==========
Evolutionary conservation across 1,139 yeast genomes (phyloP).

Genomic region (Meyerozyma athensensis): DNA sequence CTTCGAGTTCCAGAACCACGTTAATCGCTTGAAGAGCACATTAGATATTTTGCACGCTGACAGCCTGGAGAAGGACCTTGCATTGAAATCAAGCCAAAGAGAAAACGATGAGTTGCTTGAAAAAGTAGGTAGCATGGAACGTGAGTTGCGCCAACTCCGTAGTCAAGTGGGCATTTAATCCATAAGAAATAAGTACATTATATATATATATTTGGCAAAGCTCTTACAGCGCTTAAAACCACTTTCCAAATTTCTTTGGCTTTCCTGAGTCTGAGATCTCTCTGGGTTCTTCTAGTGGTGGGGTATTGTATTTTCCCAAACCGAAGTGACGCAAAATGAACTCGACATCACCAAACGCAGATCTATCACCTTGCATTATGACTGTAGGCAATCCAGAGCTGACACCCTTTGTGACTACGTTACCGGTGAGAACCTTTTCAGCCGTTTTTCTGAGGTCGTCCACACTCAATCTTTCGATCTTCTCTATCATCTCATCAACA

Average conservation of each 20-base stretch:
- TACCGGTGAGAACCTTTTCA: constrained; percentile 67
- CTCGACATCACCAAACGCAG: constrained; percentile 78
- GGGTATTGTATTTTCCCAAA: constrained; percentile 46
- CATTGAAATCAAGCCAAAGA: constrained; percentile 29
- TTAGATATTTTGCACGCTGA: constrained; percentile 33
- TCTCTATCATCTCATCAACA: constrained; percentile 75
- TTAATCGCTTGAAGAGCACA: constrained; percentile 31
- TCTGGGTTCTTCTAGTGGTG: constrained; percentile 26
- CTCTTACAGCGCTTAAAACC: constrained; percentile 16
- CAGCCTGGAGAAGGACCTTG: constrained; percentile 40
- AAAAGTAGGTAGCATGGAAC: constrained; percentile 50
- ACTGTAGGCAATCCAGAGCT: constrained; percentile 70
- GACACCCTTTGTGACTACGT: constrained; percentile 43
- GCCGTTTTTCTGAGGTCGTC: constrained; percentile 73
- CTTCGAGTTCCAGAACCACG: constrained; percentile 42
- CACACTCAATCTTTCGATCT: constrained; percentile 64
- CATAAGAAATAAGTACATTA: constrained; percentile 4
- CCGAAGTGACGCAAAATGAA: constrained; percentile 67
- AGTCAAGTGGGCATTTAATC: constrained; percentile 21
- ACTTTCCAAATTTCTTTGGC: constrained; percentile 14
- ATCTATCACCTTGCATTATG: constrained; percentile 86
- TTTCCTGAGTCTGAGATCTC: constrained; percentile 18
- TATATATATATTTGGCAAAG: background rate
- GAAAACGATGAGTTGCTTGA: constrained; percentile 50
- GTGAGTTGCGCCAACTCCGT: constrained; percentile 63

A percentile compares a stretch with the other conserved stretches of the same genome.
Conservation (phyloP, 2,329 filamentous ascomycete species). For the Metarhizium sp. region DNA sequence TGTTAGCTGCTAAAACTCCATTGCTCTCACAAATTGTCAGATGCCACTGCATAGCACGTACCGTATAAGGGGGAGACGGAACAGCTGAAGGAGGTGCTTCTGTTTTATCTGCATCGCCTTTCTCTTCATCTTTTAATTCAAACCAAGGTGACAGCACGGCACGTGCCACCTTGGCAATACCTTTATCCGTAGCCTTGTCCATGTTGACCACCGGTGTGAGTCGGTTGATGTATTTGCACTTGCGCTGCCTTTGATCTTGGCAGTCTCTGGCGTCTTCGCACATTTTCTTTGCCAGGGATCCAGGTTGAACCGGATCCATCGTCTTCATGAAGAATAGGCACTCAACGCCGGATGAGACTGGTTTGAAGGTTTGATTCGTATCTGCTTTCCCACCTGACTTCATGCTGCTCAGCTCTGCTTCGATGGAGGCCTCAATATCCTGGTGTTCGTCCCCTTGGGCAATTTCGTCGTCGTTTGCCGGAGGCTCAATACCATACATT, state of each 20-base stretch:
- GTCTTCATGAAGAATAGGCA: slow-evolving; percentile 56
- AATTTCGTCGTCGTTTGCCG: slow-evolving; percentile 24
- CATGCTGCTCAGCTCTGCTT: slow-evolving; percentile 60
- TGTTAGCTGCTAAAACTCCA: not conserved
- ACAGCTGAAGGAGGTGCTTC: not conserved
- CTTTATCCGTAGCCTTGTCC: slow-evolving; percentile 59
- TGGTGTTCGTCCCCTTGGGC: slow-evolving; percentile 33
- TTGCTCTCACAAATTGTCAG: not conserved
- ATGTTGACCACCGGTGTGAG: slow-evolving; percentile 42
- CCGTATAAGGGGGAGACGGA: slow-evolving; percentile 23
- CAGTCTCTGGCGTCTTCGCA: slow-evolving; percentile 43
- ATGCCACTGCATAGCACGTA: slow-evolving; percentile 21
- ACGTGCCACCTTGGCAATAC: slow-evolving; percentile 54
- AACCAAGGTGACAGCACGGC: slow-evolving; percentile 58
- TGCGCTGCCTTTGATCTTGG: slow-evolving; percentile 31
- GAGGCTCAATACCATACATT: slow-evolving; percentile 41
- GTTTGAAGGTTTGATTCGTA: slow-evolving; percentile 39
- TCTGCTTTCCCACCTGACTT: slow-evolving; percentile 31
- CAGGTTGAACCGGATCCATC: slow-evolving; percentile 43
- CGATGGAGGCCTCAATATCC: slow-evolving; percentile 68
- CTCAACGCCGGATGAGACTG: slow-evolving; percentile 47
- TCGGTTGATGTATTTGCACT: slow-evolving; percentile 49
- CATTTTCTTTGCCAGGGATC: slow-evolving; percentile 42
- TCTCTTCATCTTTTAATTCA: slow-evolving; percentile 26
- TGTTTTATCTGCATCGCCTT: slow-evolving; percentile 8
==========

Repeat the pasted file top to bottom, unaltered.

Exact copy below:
Evolutionary conservation across 1,139 yeast genomes (phyloP).

Genomic region (Meyerozyma athensensis): DNA sequence CTTCGAGTTCCAGAACCACGTTAATCGCTTGAAGAGCACATTAGATATTTTGCACGCTGACAGCCTGGAGAAGGACCTTGCATTGAAATCAAGCCAAAGAGAAAACGATGAGTTGCTTGAAAAAGTAGGTAGCATGGAACGTGAGTTGCGCCAACTCCGTAGTCAAGTGGGCATTTAATCCATAAGAAATAAGTACATTATATATATATATTTGGCAAAGCTCTTACAGCGCTTAAAACCACTTTCCAAATTTCTTTGGCTTTCCTGAGTCTGAGATCTCTCTGGGTTCTTCTAGTGGTGGGGTATTGTATTTTCCCAAACCGAAGTGACGCAAAATGAACTCGACATCACCAAACGCAGATCTATCACCTTGCATTATGACTGTAGGCAATCCAGAGCTGACACCCTTTGTGACTACGTTACCGGTGAGAACCTTTTCAGCCGTTTTTCTGAGGTCGTCCACACTCAATCTTTCGATCTTCTCTATCATCTCATCAACA

Average conservation of each 20-base stretch:
- TACCGGTGAGAACCTTTTCA: constrained; percentile 67
- CTCGACATCACCAAACGCAG: constrained; percentile 78
- GGGTATTGTATTTTCCCAAA: constrained; percentile 46
- CATTGAAATCAAGCCAAAGA: constrained; percentile 29
- TTAGATATTTTGCACGCTGA: constrained; percentile 33
- TCTCTATCATCTCATCAACA: constrained; percentile 75
- TTAATCGCTTGAAGAGCACA: constrained; percentile 31
- TCTGGGTTCTTCTAGTGGTG: constrained; percentile 26
- CTCTTACAGCGCTTAAAACC: constrained; percentile 16
- CAGCCTGGAGAAGGACCTTG: constrained; percentile 40
- AAAAGTAGGTAGCATGGAAC: constrained; percentile 50
- ACTGTAGGCAATCCAGAGCT: constrained; percentile 70
- GACACCCTTTGTGACTACGT: constrained; percentile 43
- GCCGTTTTTCTGAGGTCGTC: constrained; percentile 73
- CTTCGAGTTCCAGAACCACG: constrained; percentile 42
- CACACTCAATCTTTCGATCT: constrained; percentile 64
- CATAAGAAATAAGTACATTA: constrained; percentile 4
- CCGAAGTGACGCAAAATGAA: constrained; percentile 67
- AGTCAAGTGGGCATTTAATC: constrained; percentile 21
- ACTTTCCAAATTTCTTTGGC: constrained; percentile 14
- ATCTATCACCTTGCATTATG: constrained; percentile 86
- TTTCCTGAGTCTGAGATCTC: constrained; percentile 18
- TATATATATATTTGGCAAAG: background rate
- GAAAACGATGAGTTGCTTGA: constrained; percentile 50
- GTGAGTTGCGCCAACTCCGT: constrained; percentile 63

A percentile compares a stretch with the other conserved stretches of the same genome.
Conservation (phyloP, 2,329 filamentous ascomycete species). For the Metarhizium sp. region DNA sequence TGTTAGCTGCTAAAACTCCATTGCTCTCACAAATTGTCAGATGCCACTGCATAGCACGTACCGTATAAGGGGGAGACGGAACAGCTGAAGGAGGTGCTTCTGTTTTATCTGCATCGCCTTTCTCTTCATCTTTTAATTCAAACCAAGGTGACAGCACGGCACGTGCCACCTTGGCAATACCTTTATCCGTAGCCTTGTCCATGTTGACCACCGGTGTGAGTCGGTTGATGTATTTGCACTTGCGCTGCCTTTGATCTTGGCAGTCTCTGGCGTCTTCGCACATTTTCTTTGCCAGGGATCCAGGTTGAACCGGATCCATCGTCTTCATGAAGAATAGGCACTCAACGCCGGATGAGACTGGTTTGAAGGTTTGATTCGTATCTGCTTTCCCACCTGACTTCATGCTGCTCAGCTCTGCTTCGATGGAGGCCTCAATATCCTGGTGTTCGTCCCCTTGGGCAATTTCGTCGTCGTTTGCCGGAGGCTCAATACCATACATT, state of each 20-base stretch:
- GTCTTCATGAAGAATAGGCA: slow-evolving; percentile 56
- AATTTCGTCGTCGTTTGCCG: slow-evolving; percentile 24
- CATGCTGCTCAGCTCTGCTT: slow-evolving; percentile 60
- TGTTAGCTGCTAAAACTCCA: not conserved
- ACAGCTGAAGGAGGTGCTTC: not conserved
- CTTTATCCGTAGCCTTGTCC: slow-evolving; percentile 59
- TGGTGTTCGTCCCCTTGGGC: slow-evolving; percentile 33
- TTGCTCTCACAAATTGTCAG: not conserved
- ATGTTGACCACCGGTGTGAG: slow-evolving; percentile 42
- CCGTATAAGGGGGAGACGGA: slow-evolving; percentile 23
- CAGTCTCTGGCGTCTTCGCA: slow-evolving; percentile 43
- ATGCCACTGCATAGCACGTA: slow-evolving; percentile 21
- ACGTGCCACCTTGGCAATAC: slow-evolving; percentile 54
- AACCAAGGTGACAGCACGGC: slow-evolving; percentile 58
- TGCGCTGCCTTTGATCTTGG: slow-evolving; percentile 31
- GAGGCTCAATACCATACATT: slow-evolving; percentile 41
- GTTTGAAGGTTTGATTCGTA: slow-evolving; percentile 39
- TCTGCTTTCCCACCTGACTT: slow-evolving; percentile 31
- CAGGTTGAACCGGATCCATC: slow-evolving; percentile 43
- CGATGGAGGCCTCAATATCC: slow-evolving; percentile 68
- CTCAACGCCGGATGAGACTG: slow-evolving; percentile 47
- TCGGTTGATGTATTTGCACT: slow-evolving; percentile 49
- CATTTTCTTTGCCAGGGATC: slow-evolving; percentile 42
- TCTCTTCATCTTTTAATTCA: slow-evolving; percentile 26
- TGTTTTATCTGCATCGCCTT: slow-evolving; percentile 8